Figure 1. A) H&E stained section (x 100) shows infiltration of inflammatory cells including sheets of histiocytes (left) at the invasive border of adenocarcinoma (right). B) Aggregates of histiocytes with eosinophilic granular cytoplasm (x 400) are shown.



Figure 2. A) Cytoplasmic basophilic inclusions on H&E section are seen, B) Cytoplasmic inclusions were positive on PAS stain (Michaelis-Gutman bodies) (x 1000).




 Malakoplakia is a rare chronic inflammatory process that usually involves genitourinary organs. Gastrointestinal tract is the second most common site of involvement with predominant involvement of colon and rectum (7). Malakoplakia generally affects adult patients with male predominance and is characterized by the accumulation of histiocytes with Michaelis-Gutmann bodies on the pathologic examination (8).

The suggested pathophysiology of malakoplakia includes unusual inflammatory response to the altered normal flora in association with colon cancer, abnormal immune response and defect in the macrophage-lysosomal function. Infection with some bacteria including E.coli and unusual stromal response to the carcinoma are the other possible hypotheses.

Although malakoplakia usually mimics malignancy, less than 30 cases of malakoplakia in association with adenocarcinoma of colon and rectum have been reported in English literature so far (9-12). Previous reports noted the possibility of over-estimating the pre-operative clinical stage of the disease, which can result in unsuitable treatment of the patients (9). Our patient was a 59 year-old man with pre-operative diagnosis of sigmoid adenocarcinoma and clinical stage of T4aN2 who underwent surgery. On the gross pathologic examination, serosal surface involvement was suggested but tumor involvement on microscopic assessment was up to peri-colic adipose tissue (pT3). Malakoplakia at the invasive border of the tumor was extended to the serosa and led to the over-staging in radiologic and gross examination.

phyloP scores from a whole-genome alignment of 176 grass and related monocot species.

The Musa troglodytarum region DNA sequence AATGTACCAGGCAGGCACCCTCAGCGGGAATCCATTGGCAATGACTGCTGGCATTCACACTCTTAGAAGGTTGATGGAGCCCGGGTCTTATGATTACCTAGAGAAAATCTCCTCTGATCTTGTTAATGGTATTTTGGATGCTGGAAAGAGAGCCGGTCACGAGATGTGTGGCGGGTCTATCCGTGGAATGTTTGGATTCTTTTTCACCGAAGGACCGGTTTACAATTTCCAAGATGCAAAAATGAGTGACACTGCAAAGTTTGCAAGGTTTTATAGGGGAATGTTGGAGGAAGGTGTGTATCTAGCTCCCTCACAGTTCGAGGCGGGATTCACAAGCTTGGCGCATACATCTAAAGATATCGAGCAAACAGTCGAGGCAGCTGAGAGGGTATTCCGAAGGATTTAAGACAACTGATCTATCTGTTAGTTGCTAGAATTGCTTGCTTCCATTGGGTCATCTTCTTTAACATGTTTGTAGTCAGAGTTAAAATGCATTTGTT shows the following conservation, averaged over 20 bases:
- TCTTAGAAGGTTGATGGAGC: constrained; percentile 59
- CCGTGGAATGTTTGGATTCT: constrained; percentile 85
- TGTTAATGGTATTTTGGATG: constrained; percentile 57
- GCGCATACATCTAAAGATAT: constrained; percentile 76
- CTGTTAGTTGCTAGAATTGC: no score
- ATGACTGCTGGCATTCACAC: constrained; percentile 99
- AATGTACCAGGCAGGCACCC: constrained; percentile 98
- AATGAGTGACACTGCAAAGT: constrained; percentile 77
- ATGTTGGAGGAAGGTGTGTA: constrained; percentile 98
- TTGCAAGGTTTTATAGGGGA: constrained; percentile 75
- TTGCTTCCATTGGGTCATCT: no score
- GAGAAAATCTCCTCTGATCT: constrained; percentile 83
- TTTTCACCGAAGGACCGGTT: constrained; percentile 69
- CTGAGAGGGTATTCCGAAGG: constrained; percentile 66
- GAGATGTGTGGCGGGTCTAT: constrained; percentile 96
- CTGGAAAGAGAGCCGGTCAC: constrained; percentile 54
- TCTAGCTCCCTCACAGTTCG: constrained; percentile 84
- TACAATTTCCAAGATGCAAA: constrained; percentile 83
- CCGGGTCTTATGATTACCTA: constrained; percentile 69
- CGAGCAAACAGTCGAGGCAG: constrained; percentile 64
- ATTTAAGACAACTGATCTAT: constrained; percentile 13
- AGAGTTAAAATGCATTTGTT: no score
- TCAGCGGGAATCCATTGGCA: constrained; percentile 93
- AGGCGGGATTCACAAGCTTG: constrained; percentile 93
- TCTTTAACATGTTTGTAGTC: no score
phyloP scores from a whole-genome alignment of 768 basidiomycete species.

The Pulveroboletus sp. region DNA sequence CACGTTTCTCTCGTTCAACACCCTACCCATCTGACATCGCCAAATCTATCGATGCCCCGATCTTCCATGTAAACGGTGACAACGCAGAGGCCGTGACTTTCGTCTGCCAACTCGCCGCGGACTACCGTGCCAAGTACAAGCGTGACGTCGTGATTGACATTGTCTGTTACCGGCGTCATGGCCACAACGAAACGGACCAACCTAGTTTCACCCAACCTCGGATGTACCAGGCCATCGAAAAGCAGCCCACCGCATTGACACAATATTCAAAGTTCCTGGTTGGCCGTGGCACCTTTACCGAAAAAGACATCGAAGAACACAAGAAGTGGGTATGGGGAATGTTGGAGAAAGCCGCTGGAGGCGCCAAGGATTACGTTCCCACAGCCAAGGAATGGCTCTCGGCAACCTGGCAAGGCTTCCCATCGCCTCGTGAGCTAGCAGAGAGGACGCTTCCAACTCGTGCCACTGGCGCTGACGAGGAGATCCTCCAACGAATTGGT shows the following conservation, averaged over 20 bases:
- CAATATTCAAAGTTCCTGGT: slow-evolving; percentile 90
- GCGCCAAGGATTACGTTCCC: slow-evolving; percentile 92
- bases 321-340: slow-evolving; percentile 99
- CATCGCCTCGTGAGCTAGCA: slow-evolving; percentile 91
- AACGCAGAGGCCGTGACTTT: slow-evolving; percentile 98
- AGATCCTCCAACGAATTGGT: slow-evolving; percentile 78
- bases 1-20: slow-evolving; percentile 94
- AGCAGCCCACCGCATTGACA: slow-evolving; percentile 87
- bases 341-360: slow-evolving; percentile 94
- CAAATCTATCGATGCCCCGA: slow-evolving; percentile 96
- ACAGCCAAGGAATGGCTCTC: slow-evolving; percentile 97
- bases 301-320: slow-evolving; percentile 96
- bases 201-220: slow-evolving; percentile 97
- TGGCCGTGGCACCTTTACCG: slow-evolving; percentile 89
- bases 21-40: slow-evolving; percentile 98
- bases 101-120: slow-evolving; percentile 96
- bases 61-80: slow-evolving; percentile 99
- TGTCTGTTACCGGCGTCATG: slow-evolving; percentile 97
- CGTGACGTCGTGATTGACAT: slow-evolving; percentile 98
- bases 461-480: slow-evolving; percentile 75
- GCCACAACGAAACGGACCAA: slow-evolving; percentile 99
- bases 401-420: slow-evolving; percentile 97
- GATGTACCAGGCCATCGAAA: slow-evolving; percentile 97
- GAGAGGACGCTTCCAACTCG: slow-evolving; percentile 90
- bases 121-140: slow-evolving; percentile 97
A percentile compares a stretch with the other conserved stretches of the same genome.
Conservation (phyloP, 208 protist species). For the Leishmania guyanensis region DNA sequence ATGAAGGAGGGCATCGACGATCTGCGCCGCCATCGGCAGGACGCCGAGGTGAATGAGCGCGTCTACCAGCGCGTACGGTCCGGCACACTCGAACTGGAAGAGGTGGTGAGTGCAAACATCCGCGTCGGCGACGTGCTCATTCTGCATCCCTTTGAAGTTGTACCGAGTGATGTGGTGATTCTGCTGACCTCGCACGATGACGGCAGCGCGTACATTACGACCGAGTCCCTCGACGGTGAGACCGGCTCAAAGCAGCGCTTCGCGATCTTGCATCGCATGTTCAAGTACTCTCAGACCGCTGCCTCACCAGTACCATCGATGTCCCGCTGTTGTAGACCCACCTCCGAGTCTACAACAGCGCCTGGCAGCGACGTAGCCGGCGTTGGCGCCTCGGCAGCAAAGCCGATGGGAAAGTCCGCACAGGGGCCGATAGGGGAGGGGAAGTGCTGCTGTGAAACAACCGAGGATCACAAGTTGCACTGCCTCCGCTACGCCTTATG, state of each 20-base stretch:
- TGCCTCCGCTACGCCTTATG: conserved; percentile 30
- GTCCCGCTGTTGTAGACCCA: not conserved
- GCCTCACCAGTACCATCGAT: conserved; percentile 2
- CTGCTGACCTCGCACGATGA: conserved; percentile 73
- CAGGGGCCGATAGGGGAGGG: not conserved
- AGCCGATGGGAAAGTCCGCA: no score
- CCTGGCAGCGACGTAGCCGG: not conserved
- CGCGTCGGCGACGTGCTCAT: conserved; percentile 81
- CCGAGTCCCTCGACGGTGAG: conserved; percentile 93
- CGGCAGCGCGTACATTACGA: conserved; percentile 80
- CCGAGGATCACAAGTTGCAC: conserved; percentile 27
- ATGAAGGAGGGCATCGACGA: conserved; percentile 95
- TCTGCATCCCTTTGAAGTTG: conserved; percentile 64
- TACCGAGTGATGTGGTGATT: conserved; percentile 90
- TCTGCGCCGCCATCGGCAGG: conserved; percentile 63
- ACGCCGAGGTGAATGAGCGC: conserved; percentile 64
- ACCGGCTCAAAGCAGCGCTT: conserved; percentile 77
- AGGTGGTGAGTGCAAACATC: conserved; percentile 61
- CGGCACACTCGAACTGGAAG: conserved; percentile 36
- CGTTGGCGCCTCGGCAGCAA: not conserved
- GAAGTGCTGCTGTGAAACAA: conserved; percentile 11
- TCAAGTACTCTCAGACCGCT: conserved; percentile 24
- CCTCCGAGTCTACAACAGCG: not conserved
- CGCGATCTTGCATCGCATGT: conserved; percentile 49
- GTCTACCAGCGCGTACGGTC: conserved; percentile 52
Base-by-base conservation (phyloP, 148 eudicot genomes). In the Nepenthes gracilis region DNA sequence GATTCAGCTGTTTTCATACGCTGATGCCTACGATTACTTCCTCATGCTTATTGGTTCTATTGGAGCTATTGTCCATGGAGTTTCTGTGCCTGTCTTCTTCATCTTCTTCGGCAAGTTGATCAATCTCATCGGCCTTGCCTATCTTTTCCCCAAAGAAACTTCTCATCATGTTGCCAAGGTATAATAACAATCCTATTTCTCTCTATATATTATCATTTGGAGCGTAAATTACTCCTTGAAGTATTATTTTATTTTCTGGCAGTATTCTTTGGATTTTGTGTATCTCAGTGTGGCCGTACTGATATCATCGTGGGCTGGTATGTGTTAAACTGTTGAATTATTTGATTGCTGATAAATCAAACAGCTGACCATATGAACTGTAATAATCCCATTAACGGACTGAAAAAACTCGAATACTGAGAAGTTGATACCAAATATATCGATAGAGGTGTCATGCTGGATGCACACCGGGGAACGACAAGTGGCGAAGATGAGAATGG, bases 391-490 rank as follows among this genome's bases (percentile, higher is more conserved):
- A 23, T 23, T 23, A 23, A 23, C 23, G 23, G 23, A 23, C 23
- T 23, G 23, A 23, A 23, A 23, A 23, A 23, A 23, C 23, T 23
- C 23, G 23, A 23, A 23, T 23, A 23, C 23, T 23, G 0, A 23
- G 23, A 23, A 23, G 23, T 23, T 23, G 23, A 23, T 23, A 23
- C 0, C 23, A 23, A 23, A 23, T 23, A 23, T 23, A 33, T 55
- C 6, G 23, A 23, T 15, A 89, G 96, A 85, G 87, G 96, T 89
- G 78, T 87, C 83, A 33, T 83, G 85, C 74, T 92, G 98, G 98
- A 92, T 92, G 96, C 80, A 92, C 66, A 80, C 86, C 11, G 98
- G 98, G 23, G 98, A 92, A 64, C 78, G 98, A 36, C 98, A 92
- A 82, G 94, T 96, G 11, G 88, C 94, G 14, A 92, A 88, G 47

Jadhav et al (8) reported colorectal malakoplakia in a child with multiple polyps. In our patient, adenomatous and hyperplastic polyps were observed around the main lesion. Asiyanbola et al. presented the oldest case of malakoplakia in a 90-year-old female patient with adenocarcinoma with Dukes' stage B which occurred in association with malakoplakia. They stated that Duck’s stage B is the most common stage of adenocarcinomas associated with malakoplakia in the previous reports (10). Pillary et al (11) reported four cases of malakoplakia associated with the colorectal cancer and reported a tendency for the rectal region involvement in the elderly male subjects. They showed that malakoplakia is usually found at the infiltrating border of the tumor without admixture with the neoplastic glands (11). Karasavvidou et al (12) reported a 64-year-old male patient with cachexia and radiological evidence of metastatic tumor of the liver. In colonoscopy a large malignant polypoid mass was identified in the colon along with multiple distinct polyps throughout the rest of the colon, which was in line with the findings of our reported case. However, our presented patient had no metastasis.

Despite the possibility for errors in clinical or intra-operative over-staging of colorectal adenocarcinoma in association with malakoplakia, the treatment planning and prognosis would not be altered.




 In the patients with gastrointestinal malakoplakia, the presence of possible adjacent malignancy should be screened. The possibility of pre-surgical over-staging for adenocarcinoma in association with malakoplakia must be considered as well.




 The authors thank all those who helped them writing this paper.



Conflict of Interest

The authors declare that there is no conflict of interest regarding the publication of this article.